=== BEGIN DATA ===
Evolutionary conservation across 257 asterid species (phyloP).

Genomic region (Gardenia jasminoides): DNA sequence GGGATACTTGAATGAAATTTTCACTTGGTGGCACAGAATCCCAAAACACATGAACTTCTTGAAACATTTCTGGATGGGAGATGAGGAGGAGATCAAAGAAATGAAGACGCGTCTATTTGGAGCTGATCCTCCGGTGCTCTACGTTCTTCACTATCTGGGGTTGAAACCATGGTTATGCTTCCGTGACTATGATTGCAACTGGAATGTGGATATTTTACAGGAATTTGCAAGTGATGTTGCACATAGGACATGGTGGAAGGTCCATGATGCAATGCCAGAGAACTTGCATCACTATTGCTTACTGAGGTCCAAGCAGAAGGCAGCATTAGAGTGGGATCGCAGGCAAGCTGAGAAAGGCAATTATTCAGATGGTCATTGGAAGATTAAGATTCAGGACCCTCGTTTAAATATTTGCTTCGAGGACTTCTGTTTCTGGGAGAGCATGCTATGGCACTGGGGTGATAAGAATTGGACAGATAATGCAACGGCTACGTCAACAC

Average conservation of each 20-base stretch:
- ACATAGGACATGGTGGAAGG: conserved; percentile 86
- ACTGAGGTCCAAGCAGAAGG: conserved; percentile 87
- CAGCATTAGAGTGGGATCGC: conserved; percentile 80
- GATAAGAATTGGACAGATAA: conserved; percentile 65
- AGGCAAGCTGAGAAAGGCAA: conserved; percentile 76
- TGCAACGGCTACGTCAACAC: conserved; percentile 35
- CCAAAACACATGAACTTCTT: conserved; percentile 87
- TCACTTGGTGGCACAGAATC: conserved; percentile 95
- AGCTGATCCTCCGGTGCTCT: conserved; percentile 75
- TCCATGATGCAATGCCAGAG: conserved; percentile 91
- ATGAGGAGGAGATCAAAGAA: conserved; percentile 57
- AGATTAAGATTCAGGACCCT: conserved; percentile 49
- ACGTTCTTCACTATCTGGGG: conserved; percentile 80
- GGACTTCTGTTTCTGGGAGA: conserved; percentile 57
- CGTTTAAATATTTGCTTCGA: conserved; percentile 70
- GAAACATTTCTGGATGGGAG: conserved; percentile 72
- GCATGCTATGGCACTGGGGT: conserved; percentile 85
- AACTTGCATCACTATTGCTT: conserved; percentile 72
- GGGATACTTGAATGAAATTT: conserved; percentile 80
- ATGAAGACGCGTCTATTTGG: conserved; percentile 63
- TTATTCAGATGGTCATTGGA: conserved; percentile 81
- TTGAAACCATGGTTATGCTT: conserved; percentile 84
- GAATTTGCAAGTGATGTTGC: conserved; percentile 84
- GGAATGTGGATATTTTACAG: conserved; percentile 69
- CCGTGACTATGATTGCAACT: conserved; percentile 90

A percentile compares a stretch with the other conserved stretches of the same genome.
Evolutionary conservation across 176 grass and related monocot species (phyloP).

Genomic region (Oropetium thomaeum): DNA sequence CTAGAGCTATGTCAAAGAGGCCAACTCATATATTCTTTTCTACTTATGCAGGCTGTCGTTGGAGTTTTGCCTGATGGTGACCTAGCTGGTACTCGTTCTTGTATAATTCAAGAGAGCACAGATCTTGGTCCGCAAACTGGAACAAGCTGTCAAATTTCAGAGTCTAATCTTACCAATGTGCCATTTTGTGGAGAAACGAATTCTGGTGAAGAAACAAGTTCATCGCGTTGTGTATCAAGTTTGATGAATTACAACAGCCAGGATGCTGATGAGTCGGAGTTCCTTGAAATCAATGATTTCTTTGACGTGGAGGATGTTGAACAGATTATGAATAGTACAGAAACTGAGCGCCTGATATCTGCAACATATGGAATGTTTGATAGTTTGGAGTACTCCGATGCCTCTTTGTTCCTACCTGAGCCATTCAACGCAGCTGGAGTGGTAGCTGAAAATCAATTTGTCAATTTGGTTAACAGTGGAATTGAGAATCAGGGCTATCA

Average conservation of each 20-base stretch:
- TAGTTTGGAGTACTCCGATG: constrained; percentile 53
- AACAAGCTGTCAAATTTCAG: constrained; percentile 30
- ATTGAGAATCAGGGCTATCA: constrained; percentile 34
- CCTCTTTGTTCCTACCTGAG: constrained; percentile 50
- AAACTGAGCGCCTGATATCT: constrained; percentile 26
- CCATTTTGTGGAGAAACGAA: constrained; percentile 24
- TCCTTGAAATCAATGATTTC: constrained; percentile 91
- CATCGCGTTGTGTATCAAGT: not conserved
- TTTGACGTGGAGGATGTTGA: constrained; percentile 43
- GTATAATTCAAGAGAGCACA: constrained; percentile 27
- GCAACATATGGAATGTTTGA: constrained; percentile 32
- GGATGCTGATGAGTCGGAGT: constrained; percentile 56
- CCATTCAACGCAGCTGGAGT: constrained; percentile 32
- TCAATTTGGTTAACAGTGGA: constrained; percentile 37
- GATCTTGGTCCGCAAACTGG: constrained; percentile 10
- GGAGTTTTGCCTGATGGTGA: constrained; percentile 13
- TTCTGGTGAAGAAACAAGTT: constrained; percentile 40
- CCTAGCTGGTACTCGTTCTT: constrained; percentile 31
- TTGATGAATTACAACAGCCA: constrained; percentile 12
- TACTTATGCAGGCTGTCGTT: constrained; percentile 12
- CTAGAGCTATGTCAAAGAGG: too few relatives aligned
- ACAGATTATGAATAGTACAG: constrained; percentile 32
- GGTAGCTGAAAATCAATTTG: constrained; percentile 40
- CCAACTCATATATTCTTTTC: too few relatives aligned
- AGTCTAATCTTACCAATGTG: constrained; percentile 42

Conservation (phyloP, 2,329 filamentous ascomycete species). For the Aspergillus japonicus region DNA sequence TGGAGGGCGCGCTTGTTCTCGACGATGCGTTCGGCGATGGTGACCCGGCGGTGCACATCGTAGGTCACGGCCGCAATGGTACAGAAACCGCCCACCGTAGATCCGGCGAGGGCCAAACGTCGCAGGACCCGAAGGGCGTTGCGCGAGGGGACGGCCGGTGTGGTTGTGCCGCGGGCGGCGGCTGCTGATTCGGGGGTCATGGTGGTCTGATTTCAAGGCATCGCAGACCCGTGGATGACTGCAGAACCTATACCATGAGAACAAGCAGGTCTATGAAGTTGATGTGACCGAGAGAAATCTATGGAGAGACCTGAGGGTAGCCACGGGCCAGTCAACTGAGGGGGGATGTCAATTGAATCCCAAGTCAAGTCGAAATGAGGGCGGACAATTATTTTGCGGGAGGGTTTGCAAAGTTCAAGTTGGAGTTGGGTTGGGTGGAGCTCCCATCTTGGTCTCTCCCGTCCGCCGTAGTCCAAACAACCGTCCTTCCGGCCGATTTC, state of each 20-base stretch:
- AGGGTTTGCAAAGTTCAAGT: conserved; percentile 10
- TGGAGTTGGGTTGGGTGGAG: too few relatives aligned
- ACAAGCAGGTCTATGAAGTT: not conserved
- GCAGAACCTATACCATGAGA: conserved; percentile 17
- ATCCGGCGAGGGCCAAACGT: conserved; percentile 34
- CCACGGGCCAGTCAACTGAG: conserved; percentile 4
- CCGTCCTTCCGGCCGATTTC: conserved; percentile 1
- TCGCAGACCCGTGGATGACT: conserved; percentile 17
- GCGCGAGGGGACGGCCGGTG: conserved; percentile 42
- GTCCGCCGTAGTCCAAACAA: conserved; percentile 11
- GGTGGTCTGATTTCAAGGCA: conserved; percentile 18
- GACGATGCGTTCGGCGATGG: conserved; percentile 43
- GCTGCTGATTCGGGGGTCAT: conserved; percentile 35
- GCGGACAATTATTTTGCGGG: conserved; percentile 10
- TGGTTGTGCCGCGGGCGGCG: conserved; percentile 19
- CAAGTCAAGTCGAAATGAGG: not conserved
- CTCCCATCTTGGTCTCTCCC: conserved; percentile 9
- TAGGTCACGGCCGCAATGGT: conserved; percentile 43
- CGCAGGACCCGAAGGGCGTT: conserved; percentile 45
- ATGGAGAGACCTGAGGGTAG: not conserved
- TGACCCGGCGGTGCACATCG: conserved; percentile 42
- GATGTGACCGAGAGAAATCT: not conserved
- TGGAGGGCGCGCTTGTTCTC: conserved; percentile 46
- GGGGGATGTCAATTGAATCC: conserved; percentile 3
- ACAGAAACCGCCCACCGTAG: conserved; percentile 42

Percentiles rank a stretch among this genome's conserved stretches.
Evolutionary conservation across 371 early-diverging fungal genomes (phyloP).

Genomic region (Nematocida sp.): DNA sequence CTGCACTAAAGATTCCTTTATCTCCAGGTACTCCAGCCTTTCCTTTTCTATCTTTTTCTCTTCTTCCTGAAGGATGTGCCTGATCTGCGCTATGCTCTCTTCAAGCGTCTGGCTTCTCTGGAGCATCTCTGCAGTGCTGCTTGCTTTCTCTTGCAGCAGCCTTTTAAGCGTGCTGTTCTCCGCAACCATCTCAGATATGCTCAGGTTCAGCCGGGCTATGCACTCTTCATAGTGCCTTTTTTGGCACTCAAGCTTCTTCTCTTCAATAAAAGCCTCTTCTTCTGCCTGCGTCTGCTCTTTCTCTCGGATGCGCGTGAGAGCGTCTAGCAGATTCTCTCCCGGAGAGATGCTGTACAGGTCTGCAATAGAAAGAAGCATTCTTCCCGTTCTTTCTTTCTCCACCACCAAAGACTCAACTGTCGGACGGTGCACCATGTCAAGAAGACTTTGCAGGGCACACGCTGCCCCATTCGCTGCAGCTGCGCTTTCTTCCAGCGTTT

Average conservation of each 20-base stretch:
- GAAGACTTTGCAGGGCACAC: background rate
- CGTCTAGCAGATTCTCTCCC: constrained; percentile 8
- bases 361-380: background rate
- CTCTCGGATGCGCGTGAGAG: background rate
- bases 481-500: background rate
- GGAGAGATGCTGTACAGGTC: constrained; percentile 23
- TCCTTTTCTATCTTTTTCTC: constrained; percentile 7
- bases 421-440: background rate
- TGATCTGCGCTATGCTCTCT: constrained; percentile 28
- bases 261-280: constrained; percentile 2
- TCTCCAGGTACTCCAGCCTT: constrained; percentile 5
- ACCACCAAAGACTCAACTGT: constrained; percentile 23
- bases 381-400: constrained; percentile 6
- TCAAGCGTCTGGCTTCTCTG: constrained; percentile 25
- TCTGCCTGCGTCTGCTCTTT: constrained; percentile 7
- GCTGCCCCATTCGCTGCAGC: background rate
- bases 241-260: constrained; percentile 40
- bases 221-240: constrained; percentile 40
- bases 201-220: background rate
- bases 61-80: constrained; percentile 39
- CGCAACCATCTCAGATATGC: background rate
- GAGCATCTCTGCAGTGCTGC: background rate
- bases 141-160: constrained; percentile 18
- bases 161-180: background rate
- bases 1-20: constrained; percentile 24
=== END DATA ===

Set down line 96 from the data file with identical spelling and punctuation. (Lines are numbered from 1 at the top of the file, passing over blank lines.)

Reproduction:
- TGATCTGCGCTATGCTCTCT: constrained; percentile 28